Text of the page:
With most Western breads and pastries, cold or room temperature liquid is added to flour before kneading. There are two major proteins in flour, glutenin and gliadin. Here's the thing: they're kinda kinky (no, not in that way), and when they get wet and are rubbed around (like kneading), they stretch out and bind with other glutenin and gliadin molecules, forming the stretchy protein matrix known as gluten.
Gluten is what gives dough structure, and the more it's kneaded and worked, the tighter it becomes. A ball of well-kneaded cold water dough will spring back if you press it and contract if you stretch it. This is why pizza dough is extremely hard to roll out until it's had at least a few hours to rest and allow the gluten to relax. The level of chewiness and stretch you get from a cold water dough is directly related to how vigorously its kneaded and how long it rests.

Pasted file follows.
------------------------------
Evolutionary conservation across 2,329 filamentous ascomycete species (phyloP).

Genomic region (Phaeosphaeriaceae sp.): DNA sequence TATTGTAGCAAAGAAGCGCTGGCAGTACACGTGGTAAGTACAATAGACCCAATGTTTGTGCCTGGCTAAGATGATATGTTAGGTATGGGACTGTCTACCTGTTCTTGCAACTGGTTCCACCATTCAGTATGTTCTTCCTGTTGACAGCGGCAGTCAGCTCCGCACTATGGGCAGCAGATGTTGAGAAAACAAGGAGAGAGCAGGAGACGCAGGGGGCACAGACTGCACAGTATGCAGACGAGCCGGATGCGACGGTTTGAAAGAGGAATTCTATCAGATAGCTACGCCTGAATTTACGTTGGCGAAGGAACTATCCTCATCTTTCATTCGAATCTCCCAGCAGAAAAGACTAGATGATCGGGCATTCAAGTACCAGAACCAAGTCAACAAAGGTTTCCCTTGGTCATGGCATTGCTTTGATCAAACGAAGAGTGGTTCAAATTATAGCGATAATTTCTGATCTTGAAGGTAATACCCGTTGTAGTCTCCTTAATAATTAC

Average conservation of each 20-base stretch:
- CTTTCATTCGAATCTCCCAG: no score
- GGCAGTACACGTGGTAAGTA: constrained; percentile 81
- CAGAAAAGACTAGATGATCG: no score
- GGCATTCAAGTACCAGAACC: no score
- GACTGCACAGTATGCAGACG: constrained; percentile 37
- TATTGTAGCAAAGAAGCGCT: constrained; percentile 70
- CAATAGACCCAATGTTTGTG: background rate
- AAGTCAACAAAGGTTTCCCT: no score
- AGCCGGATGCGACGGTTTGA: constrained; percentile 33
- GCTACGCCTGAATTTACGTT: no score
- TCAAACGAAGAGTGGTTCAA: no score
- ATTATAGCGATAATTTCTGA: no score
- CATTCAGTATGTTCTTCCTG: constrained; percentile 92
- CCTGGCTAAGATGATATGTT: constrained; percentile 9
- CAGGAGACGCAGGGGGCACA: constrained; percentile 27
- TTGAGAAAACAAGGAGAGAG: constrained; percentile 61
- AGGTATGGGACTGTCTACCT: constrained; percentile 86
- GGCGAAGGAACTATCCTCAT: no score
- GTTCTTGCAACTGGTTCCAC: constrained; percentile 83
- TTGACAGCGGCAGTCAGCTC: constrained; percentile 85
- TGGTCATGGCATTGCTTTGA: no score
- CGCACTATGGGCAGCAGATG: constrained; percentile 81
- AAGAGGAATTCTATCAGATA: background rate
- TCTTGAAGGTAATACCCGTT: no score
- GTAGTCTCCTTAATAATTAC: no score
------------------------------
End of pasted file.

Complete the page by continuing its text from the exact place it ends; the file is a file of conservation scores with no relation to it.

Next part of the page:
Hot water doughs—the type used to make scallion pancakes, dumpling wrappers, and several other Chinese pastries—work a little differently. By adding boiling water directly to flour, you end up not only denaturing the proteins, but smashing them into small pieces. Some gluten can still form, but because cooked proteins aren't nearly as stretchy or clingy as raw ones, you won't get anywhere near the stretch of a cold-water dough.
If airy, hole-filled bread is your goal, destroying the proteins is a bad thing. If you're looking for tender dumpling wrappers or scallion pancakes with just a bit of tug and chew, that's precisely what you want.